Tag Archives: Emotions

Wellbeing

Sanjana Sundara Raj Sreenath El Paso, Texas, United States   This painting portrays the physical and psychological impact of the pandemic. It captures not only the physical isolation due to social distancing but also feelings of loneliness. The cognitive and mental health after-effects can persist long after recovering from Covid-19. With increased feelings of anxiety, […]

Parkinson’s

Glen P. Aylward  Springfield, Illinois, United States   In Parkinson’s, the colors express the emotional intensity and frustration experienced by those with Parkinson’s Disease, while the inflammation and anatomic components of the disease are also depicted by the shapes. I have experienced these emotions and symptoms since my diagnosis of PD 8 years ago. The […]

Revisiting the “Trolley Problem” in the COVID-19 pandemic

Margaret B. Mitchell Boston, Massachusetts, United States Graham M. Attipoe  Nashville, Tennessee, United States   Bridge situation. John Holbo. 2010. CC BY-NC 2.0. Via Flickr The “Trolley Problem” Originally described by Philipa Foot in 1967, the “Trolley Problem” is an ethical dilemma commonly taught in philosophy that challenges participants to explore how far they would […]

The Plague and physician burnout

Geoffrey Rubin Mark Abrams D. Edmund Anstey New York, New York, United States   [Bedside scenes: Doctors visit patient]. 1534. The National Library of Medicine. In Albert Camus’ novel The Plague,1 Doctor Rieux is a consummate physician, a hero and a “true healer.” His main charge is to compassionately perform his duty—a matter, in his […]

Snapped by Snapchat: social media and adolescents

Ganga Prasanth Austin, Texas, United States   Photo by Maxim Ilyahov on Unsplash  When was the last time you checked in with social media? An hour ago? Thirty minutes? Maybe ten? Social media plays a large role in modern society. Humans have an innate drive to belong to groups and take part in social interactions; and a sense […]

Engage the emotions

Florence Gelo Philadelphia, Pennsylvania, United States   Michelangelo Merisi da Caravaggio (1571-1610). The Taking of Christ, 1602 Oil on canvas. 135.5 x 169.5 cm L.14702. On indefinite loan to the National Gallery of Ireland from the Jesuit Community, Leeson St., Dublin, who acknowledge the kind generosity of the late Dr Marie Lea-Wilson, 1992 Photo © […]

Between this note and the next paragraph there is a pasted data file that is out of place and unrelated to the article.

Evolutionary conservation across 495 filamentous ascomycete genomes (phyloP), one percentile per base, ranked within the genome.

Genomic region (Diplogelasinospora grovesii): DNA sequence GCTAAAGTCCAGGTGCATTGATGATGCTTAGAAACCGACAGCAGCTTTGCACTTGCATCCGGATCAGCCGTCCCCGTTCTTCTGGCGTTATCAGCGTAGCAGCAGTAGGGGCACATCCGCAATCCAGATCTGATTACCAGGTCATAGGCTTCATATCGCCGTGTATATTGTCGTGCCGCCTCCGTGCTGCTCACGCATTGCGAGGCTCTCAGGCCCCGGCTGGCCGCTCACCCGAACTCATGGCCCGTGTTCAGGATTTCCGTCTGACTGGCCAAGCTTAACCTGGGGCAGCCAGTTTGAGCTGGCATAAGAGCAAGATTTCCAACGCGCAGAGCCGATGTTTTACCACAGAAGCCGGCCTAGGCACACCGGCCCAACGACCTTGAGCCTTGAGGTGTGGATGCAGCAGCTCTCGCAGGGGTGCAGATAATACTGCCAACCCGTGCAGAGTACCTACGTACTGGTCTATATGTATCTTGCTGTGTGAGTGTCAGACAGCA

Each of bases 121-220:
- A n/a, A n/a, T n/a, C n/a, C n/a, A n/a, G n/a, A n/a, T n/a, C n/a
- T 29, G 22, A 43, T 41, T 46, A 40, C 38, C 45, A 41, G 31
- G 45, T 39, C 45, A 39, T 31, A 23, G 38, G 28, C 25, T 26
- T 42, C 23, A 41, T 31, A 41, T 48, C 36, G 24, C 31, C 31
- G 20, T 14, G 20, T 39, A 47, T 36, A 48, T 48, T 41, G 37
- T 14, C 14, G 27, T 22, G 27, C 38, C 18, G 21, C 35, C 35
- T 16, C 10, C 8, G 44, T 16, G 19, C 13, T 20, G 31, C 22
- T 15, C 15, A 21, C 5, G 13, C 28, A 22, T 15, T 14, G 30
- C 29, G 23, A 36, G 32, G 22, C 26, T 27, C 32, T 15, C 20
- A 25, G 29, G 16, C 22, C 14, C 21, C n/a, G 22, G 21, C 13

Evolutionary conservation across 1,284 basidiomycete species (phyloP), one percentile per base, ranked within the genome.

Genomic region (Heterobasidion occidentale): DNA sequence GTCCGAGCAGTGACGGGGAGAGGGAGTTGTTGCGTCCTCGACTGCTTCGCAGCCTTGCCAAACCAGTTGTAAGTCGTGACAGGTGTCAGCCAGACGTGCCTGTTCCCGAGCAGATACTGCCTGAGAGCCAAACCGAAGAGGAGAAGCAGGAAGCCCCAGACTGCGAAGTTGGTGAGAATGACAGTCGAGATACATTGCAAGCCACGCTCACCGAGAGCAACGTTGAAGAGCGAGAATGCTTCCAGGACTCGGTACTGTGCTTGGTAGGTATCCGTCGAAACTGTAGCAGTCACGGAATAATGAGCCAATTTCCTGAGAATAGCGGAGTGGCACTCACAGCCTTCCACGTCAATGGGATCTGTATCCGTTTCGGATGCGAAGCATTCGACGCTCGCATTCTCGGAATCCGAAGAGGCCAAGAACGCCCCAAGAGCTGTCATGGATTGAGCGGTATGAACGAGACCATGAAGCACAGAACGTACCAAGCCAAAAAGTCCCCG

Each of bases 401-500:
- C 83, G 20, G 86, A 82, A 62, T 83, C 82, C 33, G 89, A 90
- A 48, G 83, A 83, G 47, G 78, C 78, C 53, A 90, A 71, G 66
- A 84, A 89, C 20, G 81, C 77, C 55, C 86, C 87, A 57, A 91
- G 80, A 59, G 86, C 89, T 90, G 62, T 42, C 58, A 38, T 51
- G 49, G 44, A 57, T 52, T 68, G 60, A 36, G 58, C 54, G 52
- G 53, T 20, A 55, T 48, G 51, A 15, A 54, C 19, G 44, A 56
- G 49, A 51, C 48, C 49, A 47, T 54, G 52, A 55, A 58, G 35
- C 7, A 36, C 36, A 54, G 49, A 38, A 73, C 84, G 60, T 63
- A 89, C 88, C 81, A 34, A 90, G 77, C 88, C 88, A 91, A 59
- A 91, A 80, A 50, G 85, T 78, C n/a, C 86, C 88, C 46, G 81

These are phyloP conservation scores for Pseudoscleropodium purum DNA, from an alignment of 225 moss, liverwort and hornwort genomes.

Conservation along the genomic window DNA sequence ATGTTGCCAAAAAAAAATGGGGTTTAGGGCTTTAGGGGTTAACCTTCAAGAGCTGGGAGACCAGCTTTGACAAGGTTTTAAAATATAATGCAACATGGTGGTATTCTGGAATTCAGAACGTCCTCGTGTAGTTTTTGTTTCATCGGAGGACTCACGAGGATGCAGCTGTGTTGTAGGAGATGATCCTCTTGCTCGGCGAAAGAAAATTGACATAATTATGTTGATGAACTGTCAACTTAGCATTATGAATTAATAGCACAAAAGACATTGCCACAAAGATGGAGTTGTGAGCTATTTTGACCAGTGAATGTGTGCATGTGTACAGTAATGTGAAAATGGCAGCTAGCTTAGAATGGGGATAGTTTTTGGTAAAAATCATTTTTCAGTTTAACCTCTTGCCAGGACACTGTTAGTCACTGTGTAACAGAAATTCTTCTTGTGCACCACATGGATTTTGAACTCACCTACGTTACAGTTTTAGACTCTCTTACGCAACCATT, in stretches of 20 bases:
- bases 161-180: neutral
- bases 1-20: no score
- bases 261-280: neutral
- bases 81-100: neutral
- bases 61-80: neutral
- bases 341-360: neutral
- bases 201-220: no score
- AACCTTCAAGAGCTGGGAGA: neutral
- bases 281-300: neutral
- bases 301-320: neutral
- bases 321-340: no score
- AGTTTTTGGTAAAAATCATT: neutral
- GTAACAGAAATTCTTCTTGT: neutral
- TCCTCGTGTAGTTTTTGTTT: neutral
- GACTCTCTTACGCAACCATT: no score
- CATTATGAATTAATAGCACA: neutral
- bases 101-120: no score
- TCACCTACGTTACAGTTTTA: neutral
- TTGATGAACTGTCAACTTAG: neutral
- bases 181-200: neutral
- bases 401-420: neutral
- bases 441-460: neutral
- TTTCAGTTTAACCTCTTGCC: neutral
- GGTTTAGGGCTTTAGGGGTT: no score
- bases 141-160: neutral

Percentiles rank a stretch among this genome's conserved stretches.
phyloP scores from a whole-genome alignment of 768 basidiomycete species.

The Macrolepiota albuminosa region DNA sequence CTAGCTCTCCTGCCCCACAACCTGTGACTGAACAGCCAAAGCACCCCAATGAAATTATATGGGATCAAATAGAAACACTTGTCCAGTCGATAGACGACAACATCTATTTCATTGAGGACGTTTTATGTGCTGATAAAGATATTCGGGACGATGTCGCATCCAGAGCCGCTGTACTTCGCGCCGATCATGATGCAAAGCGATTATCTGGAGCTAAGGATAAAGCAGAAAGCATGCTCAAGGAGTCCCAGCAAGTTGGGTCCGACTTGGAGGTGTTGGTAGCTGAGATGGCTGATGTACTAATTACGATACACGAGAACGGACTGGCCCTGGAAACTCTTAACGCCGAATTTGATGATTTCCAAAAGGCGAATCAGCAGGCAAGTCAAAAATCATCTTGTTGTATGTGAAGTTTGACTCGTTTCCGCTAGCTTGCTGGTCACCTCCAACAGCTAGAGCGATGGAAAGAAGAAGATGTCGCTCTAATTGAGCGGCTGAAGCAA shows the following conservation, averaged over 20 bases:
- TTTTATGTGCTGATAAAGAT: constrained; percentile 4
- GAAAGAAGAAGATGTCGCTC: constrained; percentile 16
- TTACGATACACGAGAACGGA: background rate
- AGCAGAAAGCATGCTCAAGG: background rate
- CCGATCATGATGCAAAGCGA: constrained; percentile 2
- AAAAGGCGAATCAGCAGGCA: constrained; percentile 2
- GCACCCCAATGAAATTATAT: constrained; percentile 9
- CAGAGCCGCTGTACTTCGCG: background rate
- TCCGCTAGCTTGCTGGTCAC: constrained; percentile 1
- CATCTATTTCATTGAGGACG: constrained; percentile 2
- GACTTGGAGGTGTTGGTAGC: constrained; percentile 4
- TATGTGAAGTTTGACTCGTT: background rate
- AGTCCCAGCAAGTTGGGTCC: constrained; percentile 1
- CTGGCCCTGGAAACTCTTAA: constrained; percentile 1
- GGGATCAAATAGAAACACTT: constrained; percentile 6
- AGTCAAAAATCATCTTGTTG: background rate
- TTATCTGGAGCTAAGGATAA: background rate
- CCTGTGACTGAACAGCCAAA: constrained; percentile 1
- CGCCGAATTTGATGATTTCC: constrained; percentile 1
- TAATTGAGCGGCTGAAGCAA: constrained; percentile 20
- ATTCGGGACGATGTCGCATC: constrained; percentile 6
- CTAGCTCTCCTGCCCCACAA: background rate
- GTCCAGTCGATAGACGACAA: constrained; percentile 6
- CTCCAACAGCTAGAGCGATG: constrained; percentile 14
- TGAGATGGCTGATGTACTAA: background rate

“The Blood Battle”: using science to combat the fear of blood

Kayla Peña Providence, Rhode Island   U.S. Air Force photo by Senior Airman Marcy Copeland/Released. Public Domain. Forty years ago, the University of Michigan and Ohio State University competed in their first “Blood Battle.” Although typically known for their football rivalry, in 1982 the universities decided to expand their competition to see which school could […]

The oncologist’s mask

Prasad Iyer Timah Road, Singapore   H.J. Pollitt: Hypnotized. Frederick H. Evans. Early 20th century. Philadelphia Museum of Art. As a pediatric oncologist I have learned to put on an invisible mask before seeing my patients and their parents. I try to bring them some cheer and keep the enveloping darkness at bay, if only […]

Mental illness in art

JMS Pearce Hull, England   Corridor in the Asylum. Vincent can Gogh. 1889. Metropolitan Museum of Art. It is often said that creative art is linked to eccentricity, sometimes bordering on madness. Examples abound of great musicians, writers, and artists who at some time in their lives were deranged and often committed to institutions for […]

Pushing back into chaos

Kyra McComas Salt Lake City, Utah, United States   The pathway of pain according to René Descartes: “Particles of heat” (A) close to the foot (B) contact the skin and pull threads (C) up the body, that “open the pores” (D, E) and allows “animal spirits to flow from a cavity (F) into the muscles,” […]